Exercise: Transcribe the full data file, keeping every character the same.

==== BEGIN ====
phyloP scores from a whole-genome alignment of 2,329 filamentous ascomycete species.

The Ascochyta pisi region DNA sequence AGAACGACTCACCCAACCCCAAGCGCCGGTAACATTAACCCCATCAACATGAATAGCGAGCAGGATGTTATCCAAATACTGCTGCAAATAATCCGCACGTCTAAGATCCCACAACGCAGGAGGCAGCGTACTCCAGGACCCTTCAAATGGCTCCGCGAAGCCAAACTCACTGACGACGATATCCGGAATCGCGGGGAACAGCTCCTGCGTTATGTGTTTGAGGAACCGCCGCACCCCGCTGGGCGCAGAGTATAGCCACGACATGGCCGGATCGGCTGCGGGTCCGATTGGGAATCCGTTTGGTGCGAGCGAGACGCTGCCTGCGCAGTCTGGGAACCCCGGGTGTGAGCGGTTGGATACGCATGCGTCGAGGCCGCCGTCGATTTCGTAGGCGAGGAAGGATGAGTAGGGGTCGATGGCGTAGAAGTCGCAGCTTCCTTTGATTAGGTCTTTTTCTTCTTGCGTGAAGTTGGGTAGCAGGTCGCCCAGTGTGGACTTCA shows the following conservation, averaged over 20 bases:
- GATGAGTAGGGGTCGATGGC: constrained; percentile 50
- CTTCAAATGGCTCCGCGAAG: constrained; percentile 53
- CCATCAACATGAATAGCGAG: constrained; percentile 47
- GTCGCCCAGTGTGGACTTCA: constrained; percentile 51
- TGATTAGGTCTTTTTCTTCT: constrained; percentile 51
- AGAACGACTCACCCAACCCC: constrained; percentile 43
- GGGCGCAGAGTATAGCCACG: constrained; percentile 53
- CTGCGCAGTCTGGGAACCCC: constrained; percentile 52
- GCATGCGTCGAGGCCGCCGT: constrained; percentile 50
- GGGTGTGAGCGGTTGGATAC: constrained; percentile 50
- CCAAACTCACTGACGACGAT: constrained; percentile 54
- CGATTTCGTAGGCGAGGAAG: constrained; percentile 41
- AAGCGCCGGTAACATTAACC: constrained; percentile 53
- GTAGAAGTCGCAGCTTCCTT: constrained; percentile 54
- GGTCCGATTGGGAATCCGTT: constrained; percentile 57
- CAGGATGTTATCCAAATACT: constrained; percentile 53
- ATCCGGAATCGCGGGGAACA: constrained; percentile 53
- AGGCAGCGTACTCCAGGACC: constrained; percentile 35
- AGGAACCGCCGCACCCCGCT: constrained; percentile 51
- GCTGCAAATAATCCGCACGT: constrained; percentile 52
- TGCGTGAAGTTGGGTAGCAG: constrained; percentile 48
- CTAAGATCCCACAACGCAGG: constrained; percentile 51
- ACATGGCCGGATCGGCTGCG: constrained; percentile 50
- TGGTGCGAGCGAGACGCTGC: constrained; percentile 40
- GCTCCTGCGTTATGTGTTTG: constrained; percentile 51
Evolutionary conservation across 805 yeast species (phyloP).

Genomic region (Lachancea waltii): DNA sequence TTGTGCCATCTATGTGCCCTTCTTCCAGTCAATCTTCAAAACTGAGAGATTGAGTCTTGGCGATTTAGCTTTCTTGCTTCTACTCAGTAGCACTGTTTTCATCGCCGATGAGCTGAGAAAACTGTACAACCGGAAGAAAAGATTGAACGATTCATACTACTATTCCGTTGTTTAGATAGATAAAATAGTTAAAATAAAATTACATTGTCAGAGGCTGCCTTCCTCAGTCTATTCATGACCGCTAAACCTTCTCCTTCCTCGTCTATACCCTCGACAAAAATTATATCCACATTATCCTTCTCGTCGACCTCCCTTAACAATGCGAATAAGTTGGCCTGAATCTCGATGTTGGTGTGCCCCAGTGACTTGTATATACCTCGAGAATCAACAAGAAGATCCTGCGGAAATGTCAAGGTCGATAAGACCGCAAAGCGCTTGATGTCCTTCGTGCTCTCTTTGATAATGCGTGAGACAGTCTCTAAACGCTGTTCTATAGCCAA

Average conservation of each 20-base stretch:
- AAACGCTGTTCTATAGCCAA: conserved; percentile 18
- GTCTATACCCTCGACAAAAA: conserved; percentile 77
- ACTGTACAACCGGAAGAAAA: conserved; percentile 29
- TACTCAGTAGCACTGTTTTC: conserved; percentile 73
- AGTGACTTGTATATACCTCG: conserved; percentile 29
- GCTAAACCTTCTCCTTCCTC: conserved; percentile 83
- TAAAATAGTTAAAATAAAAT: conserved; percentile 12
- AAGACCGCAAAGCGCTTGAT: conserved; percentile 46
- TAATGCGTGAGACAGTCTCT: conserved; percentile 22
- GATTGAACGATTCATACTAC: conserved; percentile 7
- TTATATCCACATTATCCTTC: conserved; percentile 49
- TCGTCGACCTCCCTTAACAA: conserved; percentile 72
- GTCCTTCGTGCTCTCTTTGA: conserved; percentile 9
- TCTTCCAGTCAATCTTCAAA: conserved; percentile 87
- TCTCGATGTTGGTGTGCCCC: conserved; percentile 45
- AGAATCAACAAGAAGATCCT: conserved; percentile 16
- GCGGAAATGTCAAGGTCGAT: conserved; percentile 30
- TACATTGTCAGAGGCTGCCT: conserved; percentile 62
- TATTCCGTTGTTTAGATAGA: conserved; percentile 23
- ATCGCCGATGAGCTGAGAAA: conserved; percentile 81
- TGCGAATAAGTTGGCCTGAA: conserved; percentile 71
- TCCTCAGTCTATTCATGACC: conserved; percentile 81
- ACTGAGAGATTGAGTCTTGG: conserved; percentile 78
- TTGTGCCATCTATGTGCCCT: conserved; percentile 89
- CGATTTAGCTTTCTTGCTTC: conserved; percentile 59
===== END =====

phyloP scores from a whole-genome alignment of 2,329 filamentous ascomycete species.

The Ascochyta pisi region DNA sequence AGAACGACTCACCCAACCCCAAGCGCCGGTAACATTAACCCCATCAACATGAATAGCGAGCAGGATGTTATCCAAATACTGCTGCAAATAATCCGCACGTCTAAGATCCCACAACGCAGGAGGCAGCGTACTCCAGGACCCTTCAAATGGCTCCGCGAAGCCAAACTCACTGACGACGATATCCGGAATCGCGGGGAACAGCTCCTGCGTTATGTGTTTGAGGAACCGCCGCACCCCGCTGGGCGCAGAGTATAGCCACGACATGGCCGGATCGGCTGCGGGTCCGATTGGGAATCCGTTTGGTGCGAGCGAGACGCTGCCTGCGCAGTCTGGGAACCCCGGGTGTGAGCGGTTGGATACGCATGCGTCGAGGCCGCCGTCGATTTCGTAGGCGAGGAAGGATGAGTAGGGGTCGATGGCGTAGAAGTCGCAGCTTCCTTTGATTAGGTCTTTTTCTTCTTGCGTGAAGTTGGGTAGCAGGTCGCCCAGTGTGGACTTCA shows the following conservation, averaged over 20 bases:
- GATGAGTAGGGGTCGATGGC: constrained; percentile 50
- CTTCAAATGGCTCCGCGAAG: constrained; percentile 53
- CCATCAACATGAATAGCGAG: constrained; percentile 47
- GTCGCCCAGTGTGGACTTCA: constrained; percentile 51
- TGATTAGGTCTTTTTCTTCT: constrained; percentile 51
- AGAACGACTCACCCAACCCC: constrained; percentile 43
- GGGCGCAGAGTATAGCCACG: constrained; percentile 53
- CTGCGCAGTCTGGGAACCCC: constrained; percentile 52
- GCATGCGTCGAGGCCGCCGT: constrained; percentile 50
- GGGTGTGAGCGGTTGGATAC: constrained; percentile 50
- CCAAACTCACTGACGACGAT: constrained; percentile 54
- CGATTTCGTAGGCGAGGAAG: constrained; percentile 41
- AAGCGCCGGTAACATTAACC: constrained; percentile 53
- GTAGAAGTCGCAGCTTCCTT: constrained; percentile 54
- GGTCCGATTGGGAATCCGTT: constrained; percentile 57
- CAGGATGTTATCCAAATACT: constrained; percentile 53
- ATCCGGAATCGCGGGGAACA: constrained; percentile 53
- AGGCAGCGTACTCCAGGACC: constrained; percentile 35
- AGGAACCGCCGCACCCCGCT: constrained; percentile 51
- GCTGCAAATAATCCGCACGT: constrained; percentile 52
- TGCGTGAAGTTGGGTAGCAG: constrained; percentile 48
- CTAAGATCCCACAACGCAGG: constrained; percentile 51
- ACATGGCCGGATCGGCTGCG: constrained; percentile 50
- TGGTGCGAGCGAGACGCTGC: constrained; percentile 40
- GCTCCTGCGTTATGTGTTTG: constrained; percentile 51
Evolutionary conservation across 805 yeast species (phyloP).

Genomic region (Lachancea waltii): DNA sequence TTGTGCCATCTATGTGCCCTTCTTCCAGTCAATCTTCAAAACTGAGAGATTGAGTCTTGGCGATTTAGCTTTCTTGCTTCTACTCAGTAGCACTGTTTTCATCGCCGATGAGCTGAGAAAACTGTACAACCGGAAGAAAAGATTGAACGATTCATACTACTATTCCGTTGTTTAGATAGATAAAATAGTTAAAATAAAATTACATTGTCAGAGGCTGCCTTCCTCAGTCTATTCATGACCGCTAAACCTTCTCCTTCCTCGTCTATACCCTCGACAAAAATTATATCCACATTATCCTTCTCGTCGACCTCCCTTAACAATGCGAATAAGTTGGCCTGAATCTCGATGTTGGTGTGCCCCAGTGACTTGTATATACCTCGAGAATCAACAAGAAGATCCTGCGGAAATGTCAAGGTCGATAAGACCGCAAAGCGCTTGATGTCCTTCGTGCTCTCTTTGATAATGCGTGAGACAGTCTCTAAACGCTGTTCTATAGCCAA

Average conservation of each 20-base stretch:
- AAACGCTGTTCTATAGCCAA: conserved; percentile 18
- GTCTATACCCTCGACAAAAA: conserved; percentile 77
- ACTGTACAACCGGAAGAAAA: conserved; percentile 29
- TACTCAGTAGCACTGTTTTC: conserved; percentile 73
- AGTGACTTGTATATACCTCG: conserved; percentile 29
- GCTAAACCTTCTCCTTCCTC: conserved; percentile 83
- TAAAATAGTTAAAATAAAAT: conserved; percentile 12
- AAGACCGCAAAGCGCTTGAT: conserved; percentile 46
- TAATGCGTGAGACAGTCTCT: conserved; percentile 22
- GATTGAACGATTCATACTAC: conserved; percentile 7
- TTATATCCACATTATCCTTC: conserved; percentile 49
- TCGTCGACCTCCCTTAACAA: conserved; percentile 72
- GTCCTTCGTGCTCTCTTTGA: conserved; percentile 9
- TCTTCCAGTCAATCTTCAAA: conserved; percentile 87
- TCTCGATGTTGGTGTGCCCC: conserved; percentile 45
- AGAATCAACAAGAAGATCCT: conserved; percentile 16
- GCGGAAATGTCAAGGTCGAT: conserved; percentile 30
- TACATTGTCAGAGGCTGCCT: conserved; percentile 62
- TATTCCGTTGTTTAGATAGA: conserved; percentile 23
- ATCGCCGATGAGCTGAGAAA: conserved; percentile 81
- TGCGAATAAGTTGGCCTGAA: conserved; percentile 71
- TCCTCAGTCTATTCATGACC: conserved; percentile 81
- ACTGAGAGATTGAGTCTTGG: conserved; percentile 78
- TTGTGCCATCTATGTGCCCT: conserved; percentile 89
- CGATTTAGCTTTCTTGCTTC: conserved; percentile 59